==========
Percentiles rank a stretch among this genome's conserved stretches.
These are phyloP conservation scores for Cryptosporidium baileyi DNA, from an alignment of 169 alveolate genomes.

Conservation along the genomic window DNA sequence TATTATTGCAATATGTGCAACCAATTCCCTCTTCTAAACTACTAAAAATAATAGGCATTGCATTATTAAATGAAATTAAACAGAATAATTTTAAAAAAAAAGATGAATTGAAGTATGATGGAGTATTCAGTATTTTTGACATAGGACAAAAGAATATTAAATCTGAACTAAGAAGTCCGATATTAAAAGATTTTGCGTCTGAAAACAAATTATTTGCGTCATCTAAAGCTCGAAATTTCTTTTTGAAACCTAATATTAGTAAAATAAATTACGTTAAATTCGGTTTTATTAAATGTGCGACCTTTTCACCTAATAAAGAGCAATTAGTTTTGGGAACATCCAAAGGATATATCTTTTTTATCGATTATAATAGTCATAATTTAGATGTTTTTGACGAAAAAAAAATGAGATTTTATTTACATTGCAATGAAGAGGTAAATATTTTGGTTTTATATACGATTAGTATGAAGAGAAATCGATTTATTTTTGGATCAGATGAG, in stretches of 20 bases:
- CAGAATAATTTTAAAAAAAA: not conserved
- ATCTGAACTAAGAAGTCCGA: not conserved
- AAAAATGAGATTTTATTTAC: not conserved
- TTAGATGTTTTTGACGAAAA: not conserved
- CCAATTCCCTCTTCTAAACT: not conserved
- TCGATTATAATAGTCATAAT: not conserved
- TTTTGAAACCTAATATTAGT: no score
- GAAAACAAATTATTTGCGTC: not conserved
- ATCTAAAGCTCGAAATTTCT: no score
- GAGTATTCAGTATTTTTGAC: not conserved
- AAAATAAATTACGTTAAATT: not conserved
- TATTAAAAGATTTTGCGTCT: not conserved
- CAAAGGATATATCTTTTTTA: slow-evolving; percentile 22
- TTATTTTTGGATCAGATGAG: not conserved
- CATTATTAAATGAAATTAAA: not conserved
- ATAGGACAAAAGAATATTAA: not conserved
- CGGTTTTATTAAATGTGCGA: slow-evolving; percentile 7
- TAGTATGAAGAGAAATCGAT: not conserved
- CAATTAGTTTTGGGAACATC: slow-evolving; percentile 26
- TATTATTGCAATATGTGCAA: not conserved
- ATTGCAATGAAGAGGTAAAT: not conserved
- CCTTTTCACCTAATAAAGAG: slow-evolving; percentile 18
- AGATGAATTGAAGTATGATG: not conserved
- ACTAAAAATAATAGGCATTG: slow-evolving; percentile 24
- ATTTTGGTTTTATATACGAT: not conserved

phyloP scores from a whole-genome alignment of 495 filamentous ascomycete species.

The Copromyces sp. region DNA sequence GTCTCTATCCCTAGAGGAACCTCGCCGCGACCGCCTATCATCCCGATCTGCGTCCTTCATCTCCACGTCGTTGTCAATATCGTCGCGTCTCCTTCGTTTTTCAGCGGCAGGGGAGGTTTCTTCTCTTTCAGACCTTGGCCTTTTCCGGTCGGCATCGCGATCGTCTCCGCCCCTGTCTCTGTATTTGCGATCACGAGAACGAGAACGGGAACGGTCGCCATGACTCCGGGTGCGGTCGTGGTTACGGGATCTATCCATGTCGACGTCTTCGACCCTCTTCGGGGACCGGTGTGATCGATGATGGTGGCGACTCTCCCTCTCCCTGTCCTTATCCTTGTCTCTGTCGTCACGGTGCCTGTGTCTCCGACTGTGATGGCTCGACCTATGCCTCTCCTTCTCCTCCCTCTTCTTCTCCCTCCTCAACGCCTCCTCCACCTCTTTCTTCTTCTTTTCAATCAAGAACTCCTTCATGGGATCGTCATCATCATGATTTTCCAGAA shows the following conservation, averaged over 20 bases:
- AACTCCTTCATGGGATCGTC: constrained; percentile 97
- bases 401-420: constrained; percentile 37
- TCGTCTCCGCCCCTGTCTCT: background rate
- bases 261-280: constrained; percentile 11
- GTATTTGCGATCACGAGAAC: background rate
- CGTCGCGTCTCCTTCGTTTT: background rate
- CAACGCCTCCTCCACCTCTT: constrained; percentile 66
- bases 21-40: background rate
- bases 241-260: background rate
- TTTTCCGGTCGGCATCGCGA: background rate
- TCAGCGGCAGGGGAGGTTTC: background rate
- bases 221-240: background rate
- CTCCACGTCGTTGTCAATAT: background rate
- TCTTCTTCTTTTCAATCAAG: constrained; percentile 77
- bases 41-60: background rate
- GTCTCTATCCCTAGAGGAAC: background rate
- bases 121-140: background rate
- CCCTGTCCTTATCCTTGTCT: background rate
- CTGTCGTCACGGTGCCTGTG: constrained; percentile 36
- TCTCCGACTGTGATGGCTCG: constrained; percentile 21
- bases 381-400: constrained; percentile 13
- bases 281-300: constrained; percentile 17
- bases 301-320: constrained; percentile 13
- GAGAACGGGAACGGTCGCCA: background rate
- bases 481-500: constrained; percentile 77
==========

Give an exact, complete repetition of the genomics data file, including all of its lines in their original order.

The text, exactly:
Percentiles rank a stretch among this genome's conserved stretches.
These are phyloP conservation scores for Cryptosporidium baileyi DNA, from an alignment of 169 alveolate genomes.

Conservation along the genomic window DNA sequence TATTATTGCAATATGTGCAACCAATTCCCTCTTCTAAACTACTAAAAATAATAGGCATTGCATTATTAAATGAAATTAAACAGAATAATTTTAAAAAAAAAGATGAATTGAAGTATGATGGAGTATTCAGTATTTTTGACATAGGACAAAAGAATATTAAATCTGAACTAAGAAGTCCGATATTAAAAGATTTTGCGTCTGAAAACAAATTATTTGCGTCATCTAAAGCTCGAAATTTCTTTTTGAAACCTAATATTAGTAAAATAAATTACGTTAAATTCGGTTTTATTAAATGTGCGACCTTTTCACCTAATAAAGAGCAATTAGTTTTGGGAACATCCAAAGGATATATCTTTTTTATCGATTATAATAGTCATAATTTAGATGTTTTTGACGAAAAAAAAATGAGATTTTATTTACATTGCAATGAAGAGGTAAATATTTTGGTTTTATATACGATTAGTATGAAGAGAAATCGATTTATTTTTGGATCAGATGAG, in stretches of 20 bases:
- CAGAATAATTTTAAAAAAAA: not conserved
- ATCTGAACTAAGAAGTCCGA: not conserved
- AAAAATGAGATTTTATTTAC: not conserved
- TTAGATGTTTTTGACGAAAA: not conserved
- CCAATTCCCTCTTCTAAACT: not conserved
- TCGATTATAATAGTCATAAT: not conserved
- TTTTGAAACCTAATATTAGT: no score
- GAAAACAAATTATTTGCGTC: not conserved
- ATCTAAAGCTCGAAATTTCT: no score
- GAGTATTCAGTATTTTTGAC: not conserved
- AAAATAAATTACGTTAAATT: not conserved
- TATTAAAAGATTTTGCGTCT: not conserved
- CAAAGGATATATCTTTTTTA: slow-evolving; percentile 22
- TTATTTTTGGATCAGATGAG: not conserved
- CATTATTAAATGAAATTAAA: not conserved
- ATAGGACAAAAGAATATTAA: not conserved
- CGGTTTTATTAAATGTGCGA: slow-evolving; percentile 7
- TAGTATGAAGAGAAATCGAT: not conserved
- CAATTAGTTTTGGGAACATC: slow-evolving; percentile 26
- TATTATTGCAATATGTGCAA: not conserved
- ATTGCAATGAAGAGGTAAAT: not conserved
- CCTTTTCACCTAATAAAGAG: slow-evolving; percentile 18
- AGATGAATTGAAGTATGATG: not conserved
- ACTAAAAATAATAGGCATTG: slow-evolving; percentile 24
- ATTTTGGTTTTATATACGAT: not conserved

phyloP scores from a whole-genome alignment of 495 filamentous ascomycete species.

The Copromyces sp. region DNA sequence GTCTCTATCCCTAGAGGAACCTCGCCGCGACCGCCTATCATCCCGATCTGCGTCCTTCATCTCCACGTCGTTGTCAATATCGTCGCGTCTCCTTCGTTTTTCAGCGGCAGGGGAGGTTTCTTCTCTTTCAGACCTTGGCCTTTTCCGGTCGGCATCGCGATCGTCTCCGCCCCTGTCTCTGTATTTGCGATCACGAGAACGAGAACGGGAACGGTCGCCATGACTCCGGGTGCGGTCGTGGTTACGGGATCTATCCATGTCGACGTCTTCGACCCTCTTCGGGGACCGGTGTGATCGATGATGGTGGCGACTCTCCCTCTCCCTGTCCTTATCCTTGTCTCTGTCGTCACGGTGCCTGTGTCTCCGACTGTGATGGCTCGACCTATGCCTCTCCTTCTCCTCCCTCTTCTTCTCCCTCCTCAACGCCTCCTCCACCTCTTTCTTCTTCTTTTCAATCAAGAACTCCTTCATGGGATCGTCATCATCATGATTTTCCAGAA shows the following conservation, averaged over 20 bases:
- AACTCCTTCATGGGATCGTC: constrained; percentile 97
- bases 401-420: constrained; percentile 37
- TCGTCTCCGCCCCTGTCTCT: background rate
- bases 261-280: constrained; percentile 11
- GTATTTGCGATCACGAGAAC: background rate
- CGTCGCGTCTCCTTCGTTTT: background rate
- CAACGCCTCCTCCACCTCTT: constrained; percentile 66
- bases 21-40: background rate
- bases 241-260: background rate
- TTTTCCGGTCGGCATCGCGA: background rate
- TCAGCGGCAGGGGAGGTTTC: background rate
- bases 221-240: background rate
- CTCCACGTCGTTGTCAATAT: background rate
- TCTTCTTCTTTTCAATCAAG: constrained; percentile 77
- bases 41-60: background rate
- GTCTCTATCCCTAGAGGAAC: background rate
- bases 121-140: background rate
- CCCTGTCCTTATCCTTGTCT: background rate
- CTGTCGTCACGGTGCCTGTG: constrained; percentile 36
- TCTCCGACTGTGATGGCTCG: constrained; percentile 21
- bases 381-400: constrained; percentile 13
- bases 281-300: constrained; percentile 17
- bases 301-320: constrained; percentile 13
- GAGAACGGGAACGGTCGCCA: background rate
- bases 481-500: constrained; percentile 77